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[from our own correspondent.]

In compliance with a request made to him by his supporters, Mr Purnell delivered a second address to the Wakanui electors at the Town Hall, Rakaia, on Saturday night. The hall was well filled, about 250 persons being present. Mr G. N. Mackie, J.P., occupied the chair, who, in opening the proceedings, said he intended to support Mr Purnell in his candidature. [Cheers.] He had come to this resolution after full deliberation upon the qualifications of the different candidates. Mr Purnell’s views were sound and well considered. He had known Mr Purnell for a long time, and was aware that he w.ia both consistent and persistent in his views. They did not want a man to represent them who advocated one set of views one day, and another the next. They wanted a man whom they could rely upon. [Hear, hear.] Many wild and revolutionary schemes were being propounded, which, if carried into effect, would certainly do great injury to the country, but he did not think that the majority of the electors sjmpathised with them.

Mr Purnell said he had always been a Liberal, and now presented himself as a Liberal candidate for the representation of Wakanui. When he first came to reside in this part of the country, he found himself, on account ot his views, regarded as a kind of political heretic ; but a change had taken place in the feeling of the constituency since then, and he firmly believed that the majority of the Wakanui electors now held Liberal views, and that the result of the polling would show such to be the case. The fact that the Conservative candidate for the representation of the district had proclaimed himself to be a Liberal, was a significant sign of the times. Mr Purnell then proceeded to discuss some of the political topics of the day, his remarks on the land question especially, being vigorously applauded. Certain dangerous doctrines, he said, were being put forward, professedly in the interests of the “ working man,” but if those doctrines were ever put into practical force, the working classes would suffer injury from their effect, because industry would be disturbed, and employment become scarce. Every legitimate end could be attained by the path of ordinary legislation, and to that they should keep. He (Mr Purnell) could not claim to he a working man, but neither was either of the other candidates a working man, so that all stood on the same footing in that respect. He was, however, a poor man, and felt a natural sympathy with poor men, and in his professional capacity he had always fought as strenuously for the rights of the poor man as of the rich, whomsoever the former’s antaganist might be. [Applause.] In reply to a question, the candidate said he was not in favor of resuming assisted immigration at present. So far as he could learn, these were more laboring men in the country now than could find employment. Mr Oxley moved a vote of confidence in Mr Purnell.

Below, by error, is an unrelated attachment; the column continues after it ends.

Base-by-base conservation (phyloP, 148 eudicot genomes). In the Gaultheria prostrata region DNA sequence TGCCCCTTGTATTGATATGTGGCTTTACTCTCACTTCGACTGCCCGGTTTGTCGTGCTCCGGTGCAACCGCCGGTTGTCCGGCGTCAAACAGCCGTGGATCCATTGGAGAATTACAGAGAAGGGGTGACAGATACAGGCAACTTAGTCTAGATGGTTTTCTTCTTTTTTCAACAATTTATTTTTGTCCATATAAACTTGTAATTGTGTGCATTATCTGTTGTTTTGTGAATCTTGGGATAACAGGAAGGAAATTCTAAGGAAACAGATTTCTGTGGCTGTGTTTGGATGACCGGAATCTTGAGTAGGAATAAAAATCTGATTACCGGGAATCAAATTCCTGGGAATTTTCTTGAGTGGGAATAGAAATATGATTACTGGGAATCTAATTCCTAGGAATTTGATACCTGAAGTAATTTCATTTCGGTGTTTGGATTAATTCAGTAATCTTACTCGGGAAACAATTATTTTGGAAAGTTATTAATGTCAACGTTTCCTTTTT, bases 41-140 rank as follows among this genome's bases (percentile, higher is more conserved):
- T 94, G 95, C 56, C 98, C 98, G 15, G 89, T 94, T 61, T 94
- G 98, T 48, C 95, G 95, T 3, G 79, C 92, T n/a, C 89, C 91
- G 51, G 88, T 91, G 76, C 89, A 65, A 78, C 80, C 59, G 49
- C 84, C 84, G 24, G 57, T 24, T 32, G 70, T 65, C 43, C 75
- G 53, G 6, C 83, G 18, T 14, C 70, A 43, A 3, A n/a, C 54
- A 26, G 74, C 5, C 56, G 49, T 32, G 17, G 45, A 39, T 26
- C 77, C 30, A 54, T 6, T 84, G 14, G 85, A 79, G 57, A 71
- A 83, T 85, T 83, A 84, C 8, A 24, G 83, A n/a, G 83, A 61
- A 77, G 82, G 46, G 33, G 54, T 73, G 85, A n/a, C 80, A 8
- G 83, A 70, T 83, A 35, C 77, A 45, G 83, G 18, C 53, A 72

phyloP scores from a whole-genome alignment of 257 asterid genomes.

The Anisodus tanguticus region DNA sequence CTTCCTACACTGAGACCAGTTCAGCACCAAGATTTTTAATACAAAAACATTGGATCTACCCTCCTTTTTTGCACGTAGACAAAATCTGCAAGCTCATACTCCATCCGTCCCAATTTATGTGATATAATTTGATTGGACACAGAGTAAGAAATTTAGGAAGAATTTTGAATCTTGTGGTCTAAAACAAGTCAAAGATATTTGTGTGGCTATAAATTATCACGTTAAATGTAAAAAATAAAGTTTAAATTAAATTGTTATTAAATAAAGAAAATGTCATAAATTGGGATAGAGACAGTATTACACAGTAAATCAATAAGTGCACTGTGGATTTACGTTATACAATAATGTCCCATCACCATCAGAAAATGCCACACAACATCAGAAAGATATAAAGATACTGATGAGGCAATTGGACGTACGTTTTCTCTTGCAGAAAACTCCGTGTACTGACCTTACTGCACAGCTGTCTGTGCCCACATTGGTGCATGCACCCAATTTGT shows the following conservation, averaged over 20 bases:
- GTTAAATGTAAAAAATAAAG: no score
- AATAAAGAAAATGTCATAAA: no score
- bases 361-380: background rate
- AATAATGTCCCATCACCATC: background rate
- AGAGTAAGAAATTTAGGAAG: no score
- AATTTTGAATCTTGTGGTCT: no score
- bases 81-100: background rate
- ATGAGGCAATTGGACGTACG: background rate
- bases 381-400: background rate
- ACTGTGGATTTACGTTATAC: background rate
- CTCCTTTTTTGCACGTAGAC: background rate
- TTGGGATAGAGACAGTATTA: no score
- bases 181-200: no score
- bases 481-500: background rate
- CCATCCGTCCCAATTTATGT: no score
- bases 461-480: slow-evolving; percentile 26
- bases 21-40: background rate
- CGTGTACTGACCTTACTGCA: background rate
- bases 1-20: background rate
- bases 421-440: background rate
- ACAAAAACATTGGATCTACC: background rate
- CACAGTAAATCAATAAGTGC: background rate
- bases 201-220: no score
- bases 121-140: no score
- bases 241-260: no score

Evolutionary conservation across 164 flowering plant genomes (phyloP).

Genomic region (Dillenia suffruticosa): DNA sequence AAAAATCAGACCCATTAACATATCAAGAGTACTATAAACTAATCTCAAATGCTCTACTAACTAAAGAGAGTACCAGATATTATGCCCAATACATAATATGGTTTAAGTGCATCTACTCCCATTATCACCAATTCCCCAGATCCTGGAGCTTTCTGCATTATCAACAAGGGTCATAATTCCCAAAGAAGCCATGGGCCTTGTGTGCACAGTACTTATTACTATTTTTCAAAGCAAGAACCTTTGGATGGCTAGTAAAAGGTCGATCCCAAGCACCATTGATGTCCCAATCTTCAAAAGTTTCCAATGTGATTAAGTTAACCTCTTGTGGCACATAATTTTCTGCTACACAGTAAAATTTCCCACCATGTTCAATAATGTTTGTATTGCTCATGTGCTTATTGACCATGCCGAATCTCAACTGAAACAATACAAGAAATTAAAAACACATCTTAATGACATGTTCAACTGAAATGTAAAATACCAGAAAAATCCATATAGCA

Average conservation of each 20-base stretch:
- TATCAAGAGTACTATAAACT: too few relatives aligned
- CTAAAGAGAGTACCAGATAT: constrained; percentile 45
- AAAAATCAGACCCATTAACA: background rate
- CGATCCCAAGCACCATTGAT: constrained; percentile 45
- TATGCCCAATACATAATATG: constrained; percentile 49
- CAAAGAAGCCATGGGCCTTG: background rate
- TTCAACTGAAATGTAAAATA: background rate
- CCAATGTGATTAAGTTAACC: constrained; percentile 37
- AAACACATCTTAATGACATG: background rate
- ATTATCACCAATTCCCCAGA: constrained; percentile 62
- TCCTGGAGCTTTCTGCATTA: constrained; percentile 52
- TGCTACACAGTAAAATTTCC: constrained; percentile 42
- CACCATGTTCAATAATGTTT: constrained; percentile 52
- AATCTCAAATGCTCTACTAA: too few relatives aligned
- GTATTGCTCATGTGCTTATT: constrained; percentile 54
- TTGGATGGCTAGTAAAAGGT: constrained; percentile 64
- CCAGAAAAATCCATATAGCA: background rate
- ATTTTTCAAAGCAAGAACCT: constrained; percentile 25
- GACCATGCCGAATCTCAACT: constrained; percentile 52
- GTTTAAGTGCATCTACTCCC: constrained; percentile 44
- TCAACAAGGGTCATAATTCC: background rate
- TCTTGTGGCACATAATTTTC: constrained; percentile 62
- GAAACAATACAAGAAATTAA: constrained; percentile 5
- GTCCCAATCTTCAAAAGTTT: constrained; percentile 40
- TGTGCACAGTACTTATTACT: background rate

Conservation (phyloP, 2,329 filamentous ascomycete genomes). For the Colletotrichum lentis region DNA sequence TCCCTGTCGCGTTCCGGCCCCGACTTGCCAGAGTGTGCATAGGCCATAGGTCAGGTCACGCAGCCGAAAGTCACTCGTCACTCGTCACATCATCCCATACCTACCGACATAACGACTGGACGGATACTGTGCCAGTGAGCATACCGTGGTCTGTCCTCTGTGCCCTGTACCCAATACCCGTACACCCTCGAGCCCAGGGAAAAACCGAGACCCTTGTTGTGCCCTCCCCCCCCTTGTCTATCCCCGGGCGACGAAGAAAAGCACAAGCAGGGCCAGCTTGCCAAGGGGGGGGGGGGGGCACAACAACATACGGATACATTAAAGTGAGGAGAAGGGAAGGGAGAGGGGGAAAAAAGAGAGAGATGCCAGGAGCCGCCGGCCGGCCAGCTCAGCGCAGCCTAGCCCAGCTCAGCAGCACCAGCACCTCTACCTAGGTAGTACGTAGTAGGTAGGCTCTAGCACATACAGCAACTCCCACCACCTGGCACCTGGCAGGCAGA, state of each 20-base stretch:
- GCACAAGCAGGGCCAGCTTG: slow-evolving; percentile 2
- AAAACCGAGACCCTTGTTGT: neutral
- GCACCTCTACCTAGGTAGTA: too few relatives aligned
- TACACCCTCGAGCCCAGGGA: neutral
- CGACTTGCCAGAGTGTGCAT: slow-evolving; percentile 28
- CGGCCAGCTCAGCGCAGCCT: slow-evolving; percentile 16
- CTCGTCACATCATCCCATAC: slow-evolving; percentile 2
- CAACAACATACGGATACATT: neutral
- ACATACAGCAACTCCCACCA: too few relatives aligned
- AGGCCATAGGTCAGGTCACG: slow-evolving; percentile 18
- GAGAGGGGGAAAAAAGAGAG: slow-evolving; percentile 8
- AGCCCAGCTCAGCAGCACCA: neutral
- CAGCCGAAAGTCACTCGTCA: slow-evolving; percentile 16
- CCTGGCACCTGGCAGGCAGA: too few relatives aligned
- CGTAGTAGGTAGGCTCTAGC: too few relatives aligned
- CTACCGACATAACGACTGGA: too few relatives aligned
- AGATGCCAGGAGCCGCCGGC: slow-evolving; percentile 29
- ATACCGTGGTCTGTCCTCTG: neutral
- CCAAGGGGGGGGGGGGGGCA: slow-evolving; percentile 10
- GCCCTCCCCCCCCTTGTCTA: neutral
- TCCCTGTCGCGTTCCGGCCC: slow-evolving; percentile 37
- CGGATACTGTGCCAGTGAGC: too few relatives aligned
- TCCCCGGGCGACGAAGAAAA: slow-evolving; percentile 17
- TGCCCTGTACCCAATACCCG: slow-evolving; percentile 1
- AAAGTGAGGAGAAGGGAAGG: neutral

Mr Lyttelton seconded the resolution, which, on being put to the meeting, was carried by a large majority. The chairman then invited the meeting to give three cheers for Mr Purnell, and the invitation was responded to with a will.

A noisy supporter of Mr lyess here jumped on to one of the seats in the body of the hall, and called for three cheers for Mr Ivess, which were accordingly given by a few of those present. A vote of thanks to the chairman terminated the proceedings. Before the meeting commenced, it was rumored that some of Mr Ivess’ supporters in the district intended to prevent Mr Purnell obtaining a hearing, and otherwise to obstruct the business of the evening, and there were strong indications, both outside and inside the hall, that some organization of the kind had been formed. Had any such violence been attempted, I believe that prompt measures would have been taken to suppress the disturbance, but the meeting passed off quietly enough, the fact of their schemes being known, having probably induced the would-be obstructionists to remain on their good behaviour.

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Bibliographic details

MR PURNELL AT RAKAIA., Ashburton Guardian, Volume III, Issue 497, 21 November 1881

Word Count

MR PURNELL AT RAKAIA. Ashburton Guardian, Volume III, Issue 497, 21 November 1881